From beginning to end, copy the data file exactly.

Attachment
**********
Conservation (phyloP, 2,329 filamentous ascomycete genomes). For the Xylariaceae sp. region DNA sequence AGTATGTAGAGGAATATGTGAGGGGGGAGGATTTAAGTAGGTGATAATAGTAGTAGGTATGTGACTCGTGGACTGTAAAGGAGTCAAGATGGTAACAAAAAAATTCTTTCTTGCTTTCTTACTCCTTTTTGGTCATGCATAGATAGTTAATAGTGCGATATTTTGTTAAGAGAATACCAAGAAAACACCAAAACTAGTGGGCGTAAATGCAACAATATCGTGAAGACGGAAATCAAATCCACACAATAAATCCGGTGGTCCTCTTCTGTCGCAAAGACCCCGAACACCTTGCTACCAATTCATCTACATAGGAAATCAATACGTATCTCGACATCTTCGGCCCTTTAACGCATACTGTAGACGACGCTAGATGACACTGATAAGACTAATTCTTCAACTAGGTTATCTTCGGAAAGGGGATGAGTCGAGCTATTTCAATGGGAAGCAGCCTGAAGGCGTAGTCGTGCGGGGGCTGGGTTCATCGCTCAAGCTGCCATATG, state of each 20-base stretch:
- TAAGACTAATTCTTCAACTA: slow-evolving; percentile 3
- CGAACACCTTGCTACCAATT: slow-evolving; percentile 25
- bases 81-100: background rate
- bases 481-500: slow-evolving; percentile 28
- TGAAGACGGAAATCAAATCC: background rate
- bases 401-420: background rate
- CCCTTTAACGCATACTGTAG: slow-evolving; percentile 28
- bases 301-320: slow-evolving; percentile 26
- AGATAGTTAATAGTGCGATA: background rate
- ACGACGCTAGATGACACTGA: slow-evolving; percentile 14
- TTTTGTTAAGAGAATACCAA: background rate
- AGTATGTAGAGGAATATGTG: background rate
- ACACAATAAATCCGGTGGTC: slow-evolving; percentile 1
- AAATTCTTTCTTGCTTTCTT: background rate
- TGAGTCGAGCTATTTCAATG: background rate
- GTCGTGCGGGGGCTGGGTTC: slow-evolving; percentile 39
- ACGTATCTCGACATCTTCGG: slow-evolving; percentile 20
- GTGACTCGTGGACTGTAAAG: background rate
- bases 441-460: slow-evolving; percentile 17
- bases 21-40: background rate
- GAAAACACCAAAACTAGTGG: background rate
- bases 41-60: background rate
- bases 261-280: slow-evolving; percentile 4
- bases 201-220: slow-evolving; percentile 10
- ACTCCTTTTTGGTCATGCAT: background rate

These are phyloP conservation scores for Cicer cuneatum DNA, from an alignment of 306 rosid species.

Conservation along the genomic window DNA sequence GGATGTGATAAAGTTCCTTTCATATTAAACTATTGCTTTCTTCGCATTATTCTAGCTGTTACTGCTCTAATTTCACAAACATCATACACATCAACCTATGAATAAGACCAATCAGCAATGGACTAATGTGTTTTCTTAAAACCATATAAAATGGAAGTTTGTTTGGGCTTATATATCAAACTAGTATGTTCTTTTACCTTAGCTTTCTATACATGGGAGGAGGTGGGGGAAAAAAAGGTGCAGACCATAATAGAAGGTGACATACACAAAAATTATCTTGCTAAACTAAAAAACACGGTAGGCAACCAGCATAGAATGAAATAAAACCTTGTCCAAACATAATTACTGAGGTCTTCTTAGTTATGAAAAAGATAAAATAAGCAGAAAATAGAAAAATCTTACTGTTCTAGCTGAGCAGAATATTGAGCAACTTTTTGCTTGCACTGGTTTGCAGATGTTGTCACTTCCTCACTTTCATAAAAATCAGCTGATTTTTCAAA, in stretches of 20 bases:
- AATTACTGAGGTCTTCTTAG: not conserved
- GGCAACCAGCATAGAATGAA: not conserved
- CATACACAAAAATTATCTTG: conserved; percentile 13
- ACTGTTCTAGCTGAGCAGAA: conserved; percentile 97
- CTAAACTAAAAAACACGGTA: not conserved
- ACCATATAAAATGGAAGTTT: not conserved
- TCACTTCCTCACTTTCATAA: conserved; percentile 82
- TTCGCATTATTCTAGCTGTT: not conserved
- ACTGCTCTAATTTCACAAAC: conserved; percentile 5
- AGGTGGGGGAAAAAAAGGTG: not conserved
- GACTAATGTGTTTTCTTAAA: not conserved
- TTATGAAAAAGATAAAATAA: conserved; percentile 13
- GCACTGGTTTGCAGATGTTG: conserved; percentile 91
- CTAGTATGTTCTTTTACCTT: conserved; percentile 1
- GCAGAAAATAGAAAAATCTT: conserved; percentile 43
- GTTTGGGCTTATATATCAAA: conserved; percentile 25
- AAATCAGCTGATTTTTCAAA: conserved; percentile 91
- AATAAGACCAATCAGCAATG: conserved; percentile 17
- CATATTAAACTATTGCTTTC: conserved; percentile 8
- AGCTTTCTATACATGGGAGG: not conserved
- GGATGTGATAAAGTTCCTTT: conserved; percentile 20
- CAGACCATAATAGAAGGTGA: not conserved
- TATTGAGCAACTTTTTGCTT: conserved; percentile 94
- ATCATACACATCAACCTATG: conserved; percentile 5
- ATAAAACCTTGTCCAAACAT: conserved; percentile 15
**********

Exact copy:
Conservation (phyloP, 2,329 filamentous ascomycete genomes). For the Xylariaceae sp. region DNA sequence AGTATGTAGAGGAATATGTGAGGGGGGAGGATTTAAGTAGGTGATAATAGTAGTAGGTATGTGACTCGTGGACTGTAAAGGAGTCAAGATGGTAACAAAAAAATTCTTTCTTGCTTTCTTACTCCTTTTTGGTCATGCATAGATAGTTAATAGTGCGATATTTTGTTAAGAGAATACCAAGAAAACACCAAAACTAGTGGGCGTAAATGCAACAATATCGTGAAGACGGAAATCAAATCCACACAATAAATCCGGTGGTCCTCTTCTGTCGCAAAGACCCCGAACACCTTGCTACCAATTCATCTACATAGGAAATCAATACGTATCTCGACATCTTCGGCCCTTTAACGCATACTGTAGACGACGCTAGATGACACTGATAAGACTAATTCTTCAACTAGGTTATCTTCGGAAAGGGGATGAGTCGAGCTATTTCAATGGGAAGCAGCCTGAAGGCGTAGTCGTGCGGGGGCTGGGTTCATCGCTCAAGCTGCCATATG, state of each 20-base stretch:
- TAAGACTAATTCTTCAACTA: slow-evolving; percentile 3
- CGAACACCTTGCTACCAATT: slow-evolving; percentile 25
- bases 81-100: background rate
- bases 481-500: slow-evolving; percentile 28
- TGAAGACGGAAATCAAATCC: background rate
- bases 401-420: background rate
- CCCTTTAACGCATACTGTAG: slow-evolving; percentile 28
- bases 301-320: slow-evolving; percentile 26
- AGATAGTTAATAGTGCGATA: background rate
- ACGACGCTAGATGACACTGA: slow-evolving; percentile 14
- TTTTGTTAAGAGAATACCAA: background rate
- AGTATGTAGAGGAATATGTG: background rate
- ACACAATAAATCCGGTGGTC: slow-evolving; percentile 1
- AAATTCTTTCTTGCTTTCTT: background rate
- TGAGTCGAGCTATTTCAATG: background rate
- GTCGTGCGGGGGCTGGGTTC: slow-evolving; percentile 39
- ACGTATCTCGACATCTTCGG: slow-evolving; percentile 20
- GTGACTCGTGGACTGTAAAG: background rate
- bases 441-460: slow-evolving; percentile 17
- bases 21-40: background rate
- GAAAACACCAAAACTAGTGG: background rate
- bases 41-60: background rate
- bases 261-280: slow-evolving; percentile 4
- bases 201-220: slow-evolving; percentile 10
- ACTCCTTTTTGGTCATGCAT: background rate

These are phyloP conservation scores for Cicer cuneatum DNA, from an alignment of 306 rosid species.

Conservation along the genomic window DNA sequence GGATGTGATAAAGTTCCTTTCATATTAAACTATTGCTTTCTTCGCATTATTCTAGCTGTTACTGCTCTAATTTCACAAACATCATACACATCAACCTATGAATAAGACCAATCAGCAATGGACTAATGTGTTTTCTTAAAACCATATAAAATGGAAGTTTGTTTGGGCTTATATATCAAACTAGTATGTTCTTTTACCTTAGCTTTCTATACATGGGAGGAGGTGGGGGAAAAAAAGGTGCAGACCATAATAGAAGGTGACATACACAAAAATTATCTTGCTAAACTAAAAAACACGGTAGGCAACCAGCATAGAATGAAATAAAACCTTGTCCAAACATAATTACTGAGGTCTTCTTAGTTATGAAAAAGATAAAATAAGCAGAAAATAGAAAAATCTTACTGTTCTAGCTGAGCAGAATATTGAGCAACTTTTTGCTTGCACTGGTTTGCAGATGTTGTCACTTCCTCACTTTCATAAAAATCAGCTGATTTTTCAAA, in stretches of 20 bases:
- AATTACTGAGGTCTTCTTAG: not conserved
- GGCAACCAGCATAGAATGAA: not conserved
- CATACACAAAAATTATCTTG: conserved; percentile 13
- ACTGTTCTAGCTGAGCAGAA: conserved; percentile 97
- CTAAACTAAAAAACACGGTA: not conserved
- ACCATATAAAATGGAAGTTT: not conserved
- TCACTTCCTCACTTTCATAA: conserved; percentile 82
- TTCGCATTATTCTAGCTGTT: not conserved
- ACTGCTCTAATTTCACAAAC: conserved; percentile 5
- AGGTGGGGGAAAAAAAGGTG: not conserved
- GACTAATGTGTTTTCTTAAA: not conserved
- TTATGAAAAAGATAAAATAA: conserved; percentile 13
- GCACTGGTTTGCAGATGTTG: conserved; percentile 91
- CTAGTATGTTCTTTTACCTT: conserved; percentile 1
- GCAGAAAATAGAAAAATCTT: conserved; percentile 43
- GTTTGGGCTTATATATCAAA: conserved; percentile 25
- AAATCAGCTGATTTTTCAAA: conserved; percentile 91
- AATAAGACCAATCAGCAATG: conserved; percentile 17
- CATATTAAACTATTGCTTTC: conserved; percentile 8
- AGCTTTCTATACATGGGAGG: not conserved
- GGATGTGATAAAGTTCCTTT: conserved; percentile 20
- CAGACCATAATAGAAGGTGA: not conserved
- TATTGAGCAACTTTTTGCTT: conserved; percentile 94
- ATCATACACATCAACCTATG: conserved; percentile 5
- ATAAAACCTTGTCCAAACAT: conserved; percentile 15